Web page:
A Trans Prisoner Sued Her Prison—and Won a Victory for Trans Inmates Across the Country

In an emphatic ruling, Judge Denise Oakes Shaffer affirmed the rights of trans inmates under a federal law called the Prison Rape Elimination Act.

News Story (Maryland)

Mark Joseph Stern
September 28, 2015

Tags: LGBTQ, Prisoners Rights, Solitary Confinement

Organizations mentioned/involved: FreeState Justice (MD)


In 2014, trans Maryland inmate Sandy Brown was transferred to the Patuxent Institution—a maximum-security prison—for a mental health assessment. Upon discovering that Brown identified as a woman and had both breasts and male genitalia, correction officers decided to place her in solitary confinement. The prison staff decided that Brown posed “a possible threat to the security of the institution”—simply because she was trans.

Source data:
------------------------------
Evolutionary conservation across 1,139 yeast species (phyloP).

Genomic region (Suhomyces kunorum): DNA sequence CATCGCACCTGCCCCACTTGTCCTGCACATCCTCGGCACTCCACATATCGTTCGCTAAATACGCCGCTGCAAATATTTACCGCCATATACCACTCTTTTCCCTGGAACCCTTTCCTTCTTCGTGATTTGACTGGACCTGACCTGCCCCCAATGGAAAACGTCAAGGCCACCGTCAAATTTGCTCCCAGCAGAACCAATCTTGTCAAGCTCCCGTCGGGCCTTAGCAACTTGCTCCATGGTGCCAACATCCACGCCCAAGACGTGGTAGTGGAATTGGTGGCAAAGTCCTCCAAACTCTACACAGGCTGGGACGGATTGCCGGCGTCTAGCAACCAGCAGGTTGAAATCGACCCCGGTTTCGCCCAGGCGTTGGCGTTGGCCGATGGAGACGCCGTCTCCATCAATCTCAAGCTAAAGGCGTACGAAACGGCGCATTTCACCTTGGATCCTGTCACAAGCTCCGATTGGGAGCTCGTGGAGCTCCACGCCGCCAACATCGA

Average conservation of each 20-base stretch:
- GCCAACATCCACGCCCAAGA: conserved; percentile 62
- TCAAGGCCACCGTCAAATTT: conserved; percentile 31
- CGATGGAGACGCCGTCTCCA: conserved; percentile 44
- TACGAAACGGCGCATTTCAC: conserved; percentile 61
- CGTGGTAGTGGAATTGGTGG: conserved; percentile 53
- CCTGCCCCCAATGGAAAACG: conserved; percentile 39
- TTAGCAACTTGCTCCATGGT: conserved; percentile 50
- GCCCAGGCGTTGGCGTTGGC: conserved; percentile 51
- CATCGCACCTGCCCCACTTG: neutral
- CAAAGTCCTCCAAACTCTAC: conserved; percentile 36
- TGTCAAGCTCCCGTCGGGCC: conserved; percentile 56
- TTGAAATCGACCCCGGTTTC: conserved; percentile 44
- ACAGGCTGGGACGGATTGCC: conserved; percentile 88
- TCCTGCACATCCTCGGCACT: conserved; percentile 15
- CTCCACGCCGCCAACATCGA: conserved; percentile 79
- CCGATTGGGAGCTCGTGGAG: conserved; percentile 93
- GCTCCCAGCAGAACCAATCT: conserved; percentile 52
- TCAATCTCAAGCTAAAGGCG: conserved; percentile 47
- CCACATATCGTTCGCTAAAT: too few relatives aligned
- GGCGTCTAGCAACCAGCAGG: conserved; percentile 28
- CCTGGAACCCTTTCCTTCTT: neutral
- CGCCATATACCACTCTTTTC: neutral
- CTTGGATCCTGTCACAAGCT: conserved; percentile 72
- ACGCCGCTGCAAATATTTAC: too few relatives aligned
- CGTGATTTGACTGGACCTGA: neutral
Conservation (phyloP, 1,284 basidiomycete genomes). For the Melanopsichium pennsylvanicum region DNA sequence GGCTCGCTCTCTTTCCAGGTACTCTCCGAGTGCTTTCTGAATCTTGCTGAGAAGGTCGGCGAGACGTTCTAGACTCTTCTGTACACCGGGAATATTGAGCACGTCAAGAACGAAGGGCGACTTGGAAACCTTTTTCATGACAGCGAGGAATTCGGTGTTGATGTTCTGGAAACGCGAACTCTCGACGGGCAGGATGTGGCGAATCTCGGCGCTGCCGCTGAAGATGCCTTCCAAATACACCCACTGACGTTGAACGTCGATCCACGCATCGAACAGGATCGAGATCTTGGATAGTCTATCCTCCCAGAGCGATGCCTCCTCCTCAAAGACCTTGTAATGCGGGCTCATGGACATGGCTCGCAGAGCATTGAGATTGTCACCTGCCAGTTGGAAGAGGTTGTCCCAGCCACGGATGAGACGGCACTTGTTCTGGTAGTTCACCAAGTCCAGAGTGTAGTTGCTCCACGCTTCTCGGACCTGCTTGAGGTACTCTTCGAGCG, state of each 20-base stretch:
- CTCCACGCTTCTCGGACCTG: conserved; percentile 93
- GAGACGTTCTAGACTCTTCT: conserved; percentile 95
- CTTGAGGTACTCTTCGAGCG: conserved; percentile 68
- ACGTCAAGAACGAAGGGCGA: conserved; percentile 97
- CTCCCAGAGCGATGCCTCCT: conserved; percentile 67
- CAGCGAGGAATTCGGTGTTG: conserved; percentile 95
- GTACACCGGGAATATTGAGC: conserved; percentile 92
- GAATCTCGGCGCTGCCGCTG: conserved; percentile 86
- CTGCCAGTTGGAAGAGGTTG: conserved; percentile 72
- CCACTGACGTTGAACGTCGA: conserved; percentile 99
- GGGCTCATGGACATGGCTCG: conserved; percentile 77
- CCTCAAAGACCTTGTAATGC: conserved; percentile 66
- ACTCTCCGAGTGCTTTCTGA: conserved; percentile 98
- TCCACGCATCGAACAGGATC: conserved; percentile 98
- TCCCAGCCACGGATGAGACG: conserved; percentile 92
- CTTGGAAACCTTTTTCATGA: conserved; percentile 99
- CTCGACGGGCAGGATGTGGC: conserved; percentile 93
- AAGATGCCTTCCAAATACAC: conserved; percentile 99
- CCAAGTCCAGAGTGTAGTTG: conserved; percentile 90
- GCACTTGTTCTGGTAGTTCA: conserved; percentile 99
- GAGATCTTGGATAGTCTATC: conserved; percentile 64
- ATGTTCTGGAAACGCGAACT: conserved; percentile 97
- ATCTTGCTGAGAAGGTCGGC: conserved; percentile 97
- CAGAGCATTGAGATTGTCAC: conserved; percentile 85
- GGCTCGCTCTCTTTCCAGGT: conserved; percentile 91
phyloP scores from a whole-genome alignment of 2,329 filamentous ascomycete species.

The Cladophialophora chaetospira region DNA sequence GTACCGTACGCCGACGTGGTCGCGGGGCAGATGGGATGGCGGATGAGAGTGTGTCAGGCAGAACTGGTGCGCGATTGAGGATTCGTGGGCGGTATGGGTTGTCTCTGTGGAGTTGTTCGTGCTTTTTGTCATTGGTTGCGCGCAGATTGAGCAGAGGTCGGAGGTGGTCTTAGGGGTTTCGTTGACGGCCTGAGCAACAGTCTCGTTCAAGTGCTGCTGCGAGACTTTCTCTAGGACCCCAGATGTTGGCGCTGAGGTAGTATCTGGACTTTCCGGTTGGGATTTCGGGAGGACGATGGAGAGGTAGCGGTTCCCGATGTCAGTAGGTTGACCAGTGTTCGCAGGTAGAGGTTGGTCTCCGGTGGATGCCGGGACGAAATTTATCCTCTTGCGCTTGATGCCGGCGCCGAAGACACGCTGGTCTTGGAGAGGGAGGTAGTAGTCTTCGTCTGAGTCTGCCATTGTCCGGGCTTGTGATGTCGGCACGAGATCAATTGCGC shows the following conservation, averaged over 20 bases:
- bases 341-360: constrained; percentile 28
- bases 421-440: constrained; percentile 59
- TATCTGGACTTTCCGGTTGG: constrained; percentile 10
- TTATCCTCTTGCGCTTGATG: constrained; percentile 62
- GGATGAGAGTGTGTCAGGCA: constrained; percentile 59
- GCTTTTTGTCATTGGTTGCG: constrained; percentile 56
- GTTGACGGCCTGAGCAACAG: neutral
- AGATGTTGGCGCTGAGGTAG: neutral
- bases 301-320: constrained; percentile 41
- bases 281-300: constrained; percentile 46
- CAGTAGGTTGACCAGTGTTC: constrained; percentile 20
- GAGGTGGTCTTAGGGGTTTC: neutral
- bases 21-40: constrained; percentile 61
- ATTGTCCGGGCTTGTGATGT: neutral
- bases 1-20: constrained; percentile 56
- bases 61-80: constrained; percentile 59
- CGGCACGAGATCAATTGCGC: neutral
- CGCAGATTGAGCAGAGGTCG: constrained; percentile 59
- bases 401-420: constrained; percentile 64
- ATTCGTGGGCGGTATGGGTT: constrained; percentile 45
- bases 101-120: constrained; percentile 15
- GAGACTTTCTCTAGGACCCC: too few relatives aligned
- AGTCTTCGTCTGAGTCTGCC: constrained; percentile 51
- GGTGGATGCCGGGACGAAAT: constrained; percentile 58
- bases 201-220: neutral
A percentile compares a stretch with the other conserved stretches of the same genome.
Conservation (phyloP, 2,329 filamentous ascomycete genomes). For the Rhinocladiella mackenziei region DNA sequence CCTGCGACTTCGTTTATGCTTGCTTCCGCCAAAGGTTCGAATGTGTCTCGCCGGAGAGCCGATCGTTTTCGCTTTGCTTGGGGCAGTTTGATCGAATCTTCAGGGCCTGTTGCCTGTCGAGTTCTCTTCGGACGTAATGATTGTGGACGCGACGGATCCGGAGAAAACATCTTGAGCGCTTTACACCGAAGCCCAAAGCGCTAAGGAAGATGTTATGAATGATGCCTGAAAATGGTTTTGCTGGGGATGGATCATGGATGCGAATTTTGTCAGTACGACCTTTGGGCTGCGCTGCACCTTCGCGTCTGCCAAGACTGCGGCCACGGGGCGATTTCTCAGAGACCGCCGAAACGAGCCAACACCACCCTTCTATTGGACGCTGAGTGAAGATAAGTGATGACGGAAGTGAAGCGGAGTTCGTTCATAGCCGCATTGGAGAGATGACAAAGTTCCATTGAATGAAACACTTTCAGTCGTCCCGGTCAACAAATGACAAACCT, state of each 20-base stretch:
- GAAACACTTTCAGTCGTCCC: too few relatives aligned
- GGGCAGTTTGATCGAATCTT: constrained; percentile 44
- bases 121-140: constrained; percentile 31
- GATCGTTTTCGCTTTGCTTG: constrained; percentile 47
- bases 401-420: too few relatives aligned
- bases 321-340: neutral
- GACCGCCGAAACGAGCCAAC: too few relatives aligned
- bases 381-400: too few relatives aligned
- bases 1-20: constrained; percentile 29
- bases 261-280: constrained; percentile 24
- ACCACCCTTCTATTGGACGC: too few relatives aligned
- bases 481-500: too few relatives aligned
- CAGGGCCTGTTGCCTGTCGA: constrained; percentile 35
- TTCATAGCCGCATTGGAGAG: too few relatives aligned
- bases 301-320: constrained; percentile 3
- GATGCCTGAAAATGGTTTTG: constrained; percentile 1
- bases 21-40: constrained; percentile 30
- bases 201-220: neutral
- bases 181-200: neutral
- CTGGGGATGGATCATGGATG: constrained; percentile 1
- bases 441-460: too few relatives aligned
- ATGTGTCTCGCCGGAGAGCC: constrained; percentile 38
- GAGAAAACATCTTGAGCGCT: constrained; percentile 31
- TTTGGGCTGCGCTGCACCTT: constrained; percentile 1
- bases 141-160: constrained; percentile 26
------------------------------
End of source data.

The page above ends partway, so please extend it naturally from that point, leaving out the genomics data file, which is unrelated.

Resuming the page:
It then held her in solitary confinement for no particular reason, long after her assessment was complete. During that time, officers watched her in the shower, told her she would never be a woman, and called her “disgusting.” Officers also came to her cell to harass her, calling her a “fag” and encouraging her to kill herself.

Brown sued Patuxent Institution for mistreating her—and won a massive victory for trans inmates across the country.